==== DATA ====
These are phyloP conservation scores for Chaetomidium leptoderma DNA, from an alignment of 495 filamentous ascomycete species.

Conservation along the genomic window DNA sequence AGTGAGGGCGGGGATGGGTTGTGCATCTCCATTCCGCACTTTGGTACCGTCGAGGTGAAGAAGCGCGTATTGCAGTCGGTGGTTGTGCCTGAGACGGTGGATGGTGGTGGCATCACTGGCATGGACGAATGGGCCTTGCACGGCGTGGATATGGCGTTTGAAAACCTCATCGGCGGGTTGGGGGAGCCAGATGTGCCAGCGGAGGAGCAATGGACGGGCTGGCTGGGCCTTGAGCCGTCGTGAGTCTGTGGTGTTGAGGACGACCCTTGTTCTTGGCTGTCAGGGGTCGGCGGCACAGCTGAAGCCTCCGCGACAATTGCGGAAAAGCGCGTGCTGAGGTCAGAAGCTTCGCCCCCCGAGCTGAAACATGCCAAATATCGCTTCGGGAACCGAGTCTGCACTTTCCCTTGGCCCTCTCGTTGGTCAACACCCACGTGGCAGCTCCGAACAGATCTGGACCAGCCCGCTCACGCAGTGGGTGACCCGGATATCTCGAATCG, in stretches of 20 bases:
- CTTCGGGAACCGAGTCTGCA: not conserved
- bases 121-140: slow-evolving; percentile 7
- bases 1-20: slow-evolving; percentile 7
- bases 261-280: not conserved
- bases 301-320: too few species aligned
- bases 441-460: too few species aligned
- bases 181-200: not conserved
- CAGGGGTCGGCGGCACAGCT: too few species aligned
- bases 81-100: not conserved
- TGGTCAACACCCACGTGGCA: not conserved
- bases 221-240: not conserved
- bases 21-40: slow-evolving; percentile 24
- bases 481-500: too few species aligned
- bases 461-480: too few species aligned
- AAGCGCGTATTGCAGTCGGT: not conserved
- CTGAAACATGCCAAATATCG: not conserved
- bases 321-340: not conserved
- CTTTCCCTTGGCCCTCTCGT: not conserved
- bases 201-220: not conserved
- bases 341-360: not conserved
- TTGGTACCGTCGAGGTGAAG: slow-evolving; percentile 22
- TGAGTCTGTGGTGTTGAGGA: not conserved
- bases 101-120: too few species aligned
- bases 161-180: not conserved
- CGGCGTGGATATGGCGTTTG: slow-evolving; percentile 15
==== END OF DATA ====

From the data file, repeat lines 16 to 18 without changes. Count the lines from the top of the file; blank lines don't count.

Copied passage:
- bases 461-480: too few species aligned
- AAGCGCGTATTGCAGTCGGT: not conserved
- CTGAAACATGCCAAATATCG: not conserved